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How Long after a Discectomy Can I Walk?


Walking as soon as possible is often encouraged after most types of spine surgery, since it's a gentle form of exercise that provides important and beneficial muscle and soft tissue stimulation. This is usually the case after a discectomy is performed to remove all or part of a herniated or damaged spinal disc (also commonly known as a "slipped disc" or “ruptured disc”). Here's what you need to know about walking and exercise after a discectomy.

Assisted/Brief Walking Fairly Quickly after Surgery

It’s usually possible to take short walks the first full day after disc removal surgery. This can involve walking with some assistance from a medical professional or with the use of a cane or walker. Initially, walking is limited to brief periods until you regain your stability and strength.

Dealing with Initial Post-Surgery Discomfort

When first walking after a discectomy, you may have initial discomfort related to the healing and recovery process. This is normal and expected, but do talk to your doctor or surgeon if your discomfort feels out of the ordinary or lingers once you start walking again. Otherwise, post-surgery pain as you get back to walking is often manageable with:

• Ice applications to minimize inflammation around the surgery area
• Heat therapy to facilitate the healing process and ease soreness as you walk
• Anti-inflammatory medications and/or any other post-surgery meds your surgeon recommends

Walking & Light Stretching

Within the first few weeks after discectomies, patients are typically encouraged to combine walking with light stretching. It's important to have sufficient muscle stimulation to reduce the risk of issues with scar tissue. Also, this is a step that helps spine-supporting muscles regain strength, which takes direct pressure off a healing spine. During the early part of your
discectomy recovery period, walking and light stretching is likely to involve:

• Walking at a steady pace for 20–30 minutes a day or what's comfortable for you
• Doing hamstring stretches to target muscles that support your lower back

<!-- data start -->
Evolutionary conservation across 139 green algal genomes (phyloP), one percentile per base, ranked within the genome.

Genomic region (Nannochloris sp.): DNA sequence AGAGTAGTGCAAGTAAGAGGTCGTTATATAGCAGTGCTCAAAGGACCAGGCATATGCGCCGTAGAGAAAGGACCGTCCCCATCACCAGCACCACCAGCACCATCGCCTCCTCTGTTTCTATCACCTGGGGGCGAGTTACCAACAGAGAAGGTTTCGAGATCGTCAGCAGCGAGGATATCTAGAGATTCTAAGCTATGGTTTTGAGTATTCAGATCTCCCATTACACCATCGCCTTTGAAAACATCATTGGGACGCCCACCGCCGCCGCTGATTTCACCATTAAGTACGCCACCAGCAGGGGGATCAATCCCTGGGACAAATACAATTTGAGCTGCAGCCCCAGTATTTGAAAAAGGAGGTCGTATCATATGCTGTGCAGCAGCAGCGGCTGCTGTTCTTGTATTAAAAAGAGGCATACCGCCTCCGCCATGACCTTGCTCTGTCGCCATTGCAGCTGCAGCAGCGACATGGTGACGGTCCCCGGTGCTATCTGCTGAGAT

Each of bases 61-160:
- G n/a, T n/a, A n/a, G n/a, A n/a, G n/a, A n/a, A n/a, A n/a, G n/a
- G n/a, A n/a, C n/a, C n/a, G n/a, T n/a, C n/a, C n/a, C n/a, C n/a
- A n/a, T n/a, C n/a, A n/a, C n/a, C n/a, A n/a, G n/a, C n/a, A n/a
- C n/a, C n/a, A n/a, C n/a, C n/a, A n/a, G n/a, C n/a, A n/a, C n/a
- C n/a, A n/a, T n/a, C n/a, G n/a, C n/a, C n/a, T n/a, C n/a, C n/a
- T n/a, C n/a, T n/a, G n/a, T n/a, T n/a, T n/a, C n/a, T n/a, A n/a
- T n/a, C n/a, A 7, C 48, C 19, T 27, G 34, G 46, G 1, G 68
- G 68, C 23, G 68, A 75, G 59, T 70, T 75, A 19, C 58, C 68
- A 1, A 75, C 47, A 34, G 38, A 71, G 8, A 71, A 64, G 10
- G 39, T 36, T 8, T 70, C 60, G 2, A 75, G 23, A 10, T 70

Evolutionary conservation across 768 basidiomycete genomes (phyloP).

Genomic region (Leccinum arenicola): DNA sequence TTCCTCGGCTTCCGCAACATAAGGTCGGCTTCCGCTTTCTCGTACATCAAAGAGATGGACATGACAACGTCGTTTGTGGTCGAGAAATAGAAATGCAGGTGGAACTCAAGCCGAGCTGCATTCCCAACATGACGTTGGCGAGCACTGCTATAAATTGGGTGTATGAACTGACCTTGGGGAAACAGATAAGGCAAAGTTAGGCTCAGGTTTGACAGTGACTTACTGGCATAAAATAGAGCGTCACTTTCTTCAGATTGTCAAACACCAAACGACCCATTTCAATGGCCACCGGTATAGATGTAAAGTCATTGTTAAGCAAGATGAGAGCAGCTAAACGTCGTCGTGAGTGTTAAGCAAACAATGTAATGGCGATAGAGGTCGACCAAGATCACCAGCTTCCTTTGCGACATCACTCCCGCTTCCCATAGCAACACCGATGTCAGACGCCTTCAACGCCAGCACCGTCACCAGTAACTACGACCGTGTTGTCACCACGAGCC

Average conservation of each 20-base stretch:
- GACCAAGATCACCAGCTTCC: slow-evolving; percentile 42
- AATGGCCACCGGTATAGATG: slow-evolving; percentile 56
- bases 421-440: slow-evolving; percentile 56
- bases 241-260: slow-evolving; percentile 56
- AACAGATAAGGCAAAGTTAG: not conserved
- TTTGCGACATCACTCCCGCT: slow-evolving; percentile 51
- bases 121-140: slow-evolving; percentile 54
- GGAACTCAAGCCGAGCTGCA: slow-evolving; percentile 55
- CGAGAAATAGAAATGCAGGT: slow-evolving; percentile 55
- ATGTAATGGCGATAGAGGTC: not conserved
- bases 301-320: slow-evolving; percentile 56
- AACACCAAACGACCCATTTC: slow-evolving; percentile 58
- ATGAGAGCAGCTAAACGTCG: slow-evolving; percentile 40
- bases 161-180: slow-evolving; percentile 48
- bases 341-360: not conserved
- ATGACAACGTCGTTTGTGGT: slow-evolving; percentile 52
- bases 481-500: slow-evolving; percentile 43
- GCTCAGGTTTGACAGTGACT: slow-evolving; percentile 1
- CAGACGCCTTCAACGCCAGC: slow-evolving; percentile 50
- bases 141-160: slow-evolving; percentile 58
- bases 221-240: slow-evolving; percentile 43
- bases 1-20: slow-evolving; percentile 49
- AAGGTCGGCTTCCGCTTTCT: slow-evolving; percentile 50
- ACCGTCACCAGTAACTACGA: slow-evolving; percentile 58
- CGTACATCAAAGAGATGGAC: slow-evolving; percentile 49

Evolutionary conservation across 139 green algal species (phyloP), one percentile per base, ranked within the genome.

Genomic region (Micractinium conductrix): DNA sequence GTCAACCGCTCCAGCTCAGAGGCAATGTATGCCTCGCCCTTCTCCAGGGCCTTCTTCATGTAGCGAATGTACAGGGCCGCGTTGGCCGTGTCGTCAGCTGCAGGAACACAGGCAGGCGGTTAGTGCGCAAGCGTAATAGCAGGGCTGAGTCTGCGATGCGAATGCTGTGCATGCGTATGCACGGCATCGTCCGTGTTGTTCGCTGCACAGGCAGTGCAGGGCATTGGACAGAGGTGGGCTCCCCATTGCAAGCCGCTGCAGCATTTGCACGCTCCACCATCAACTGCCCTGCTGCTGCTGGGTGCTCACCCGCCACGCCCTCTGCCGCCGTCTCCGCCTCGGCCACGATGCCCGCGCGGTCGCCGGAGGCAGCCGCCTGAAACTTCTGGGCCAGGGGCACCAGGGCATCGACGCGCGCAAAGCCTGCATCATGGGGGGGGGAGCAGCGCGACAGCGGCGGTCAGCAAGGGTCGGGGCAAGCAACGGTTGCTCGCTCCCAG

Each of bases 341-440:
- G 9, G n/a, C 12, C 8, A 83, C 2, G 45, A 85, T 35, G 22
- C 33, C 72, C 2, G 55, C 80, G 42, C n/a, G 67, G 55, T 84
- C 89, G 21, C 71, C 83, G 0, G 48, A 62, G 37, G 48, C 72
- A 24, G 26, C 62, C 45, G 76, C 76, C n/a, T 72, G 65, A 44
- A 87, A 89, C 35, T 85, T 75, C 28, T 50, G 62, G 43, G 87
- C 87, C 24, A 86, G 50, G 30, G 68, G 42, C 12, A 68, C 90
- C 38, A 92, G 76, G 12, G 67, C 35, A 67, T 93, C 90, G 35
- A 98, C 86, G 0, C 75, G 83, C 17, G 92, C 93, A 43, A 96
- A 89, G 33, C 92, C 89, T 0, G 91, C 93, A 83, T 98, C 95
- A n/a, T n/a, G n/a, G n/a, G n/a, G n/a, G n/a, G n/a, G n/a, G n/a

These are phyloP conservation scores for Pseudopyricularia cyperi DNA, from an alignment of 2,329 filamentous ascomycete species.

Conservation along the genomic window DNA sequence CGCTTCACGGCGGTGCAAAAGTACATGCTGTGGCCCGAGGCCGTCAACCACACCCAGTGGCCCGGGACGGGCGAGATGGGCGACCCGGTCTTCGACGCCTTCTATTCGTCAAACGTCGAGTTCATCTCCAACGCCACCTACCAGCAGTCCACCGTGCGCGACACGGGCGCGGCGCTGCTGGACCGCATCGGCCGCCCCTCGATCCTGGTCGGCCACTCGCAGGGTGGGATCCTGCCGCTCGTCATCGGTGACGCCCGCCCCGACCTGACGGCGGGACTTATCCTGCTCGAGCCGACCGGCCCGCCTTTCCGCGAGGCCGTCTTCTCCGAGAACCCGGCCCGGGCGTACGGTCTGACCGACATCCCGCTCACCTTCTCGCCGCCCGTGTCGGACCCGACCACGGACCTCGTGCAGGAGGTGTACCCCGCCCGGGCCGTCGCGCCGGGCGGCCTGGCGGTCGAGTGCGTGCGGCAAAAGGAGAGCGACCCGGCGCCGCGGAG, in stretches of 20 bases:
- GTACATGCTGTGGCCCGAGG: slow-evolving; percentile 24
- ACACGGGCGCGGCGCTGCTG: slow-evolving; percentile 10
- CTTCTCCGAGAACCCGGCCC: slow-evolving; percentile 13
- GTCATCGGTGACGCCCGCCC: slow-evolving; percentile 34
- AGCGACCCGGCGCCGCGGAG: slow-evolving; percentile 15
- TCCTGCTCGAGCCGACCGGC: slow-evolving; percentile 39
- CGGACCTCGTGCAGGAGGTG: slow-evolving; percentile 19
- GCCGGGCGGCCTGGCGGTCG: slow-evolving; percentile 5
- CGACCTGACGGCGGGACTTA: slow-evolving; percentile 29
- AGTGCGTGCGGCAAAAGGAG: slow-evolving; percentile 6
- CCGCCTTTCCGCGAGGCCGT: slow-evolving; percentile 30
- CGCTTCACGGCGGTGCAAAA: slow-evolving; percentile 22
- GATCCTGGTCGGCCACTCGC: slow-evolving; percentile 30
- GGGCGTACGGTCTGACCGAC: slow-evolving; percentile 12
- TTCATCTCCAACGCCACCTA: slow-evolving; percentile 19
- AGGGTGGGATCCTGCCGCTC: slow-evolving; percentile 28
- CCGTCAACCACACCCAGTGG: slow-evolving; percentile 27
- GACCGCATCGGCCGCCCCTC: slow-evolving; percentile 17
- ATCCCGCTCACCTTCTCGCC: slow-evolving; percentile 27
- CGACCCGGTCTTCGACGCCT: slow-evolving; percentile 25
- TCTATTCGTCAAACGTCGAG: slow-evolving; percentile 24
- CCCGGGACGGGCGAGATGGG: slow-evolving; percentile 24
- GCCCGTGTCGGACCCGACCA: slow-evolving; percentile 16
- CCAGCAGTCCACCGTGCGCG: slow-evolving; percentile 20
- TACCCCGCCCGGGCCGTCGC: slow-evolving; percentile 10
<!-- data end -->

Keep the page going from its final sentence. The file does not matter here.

• Gently stretching the group of muscles and tendons along the sides of your spine

Establishing & Achieving Post-Discectomy Exercise Goals

After a discectomy, you'll likely be given a general outline of goals for activities and exercises. The recommendations are typically specific to your capabilities, overall health condition, rate of recovery, and level of pain. According to Spine Health, post-discectomy exercise goals often include:

• Adding more stretches to target spine-supporting muscles
• Learning correct postures for walking, sitting, and standing
• Strengthening lower back and leg muscles
• Restoring range of motion and flexibility

Keeping Activity Restrictions in Mind

Surgeons typically recommend being mindful of activity restrictions as you get back to walking, performing
lower back pain exercises, and stretching following a discectomy. These usually apply during the first 2–3 weeks post-surgery. The most common restrictions on post-surgery activity include:

• Not lifting anything heavier than a gallon of milk
• Not twisting or turning excessively
• Not bending at the waist, especially if your surgery was in the lower back area

Even though discectomy surgery is a common and generally quite successful procedure, a hole is frequently left in the outer wall of the disc. In fact, 70 percent of all reherniations come from large holes in the disc. These reherniations often require additional surgery or even fusions. Fortunately, there’s a new treatment specifically designed to close the large holes that are often left in spinal discs after discectomy surgery. Barricaid is a bone-anchored device proven to reduce reherniations, and it’s been shown 95 percent effective. This means 95 percent of Barricaid patients in a randomized study didn’t undergo a reoperation due to reherniation in the 2-year study timeframe. This treatment is done immediately following the discectomy—during the same operation—and doesn’t require any additional incisions or time in the hospital. 

If you have any questions about the Barricaid treatment or how to get access to Barricaid, ask your doctor or contact us at 844-288-7474.

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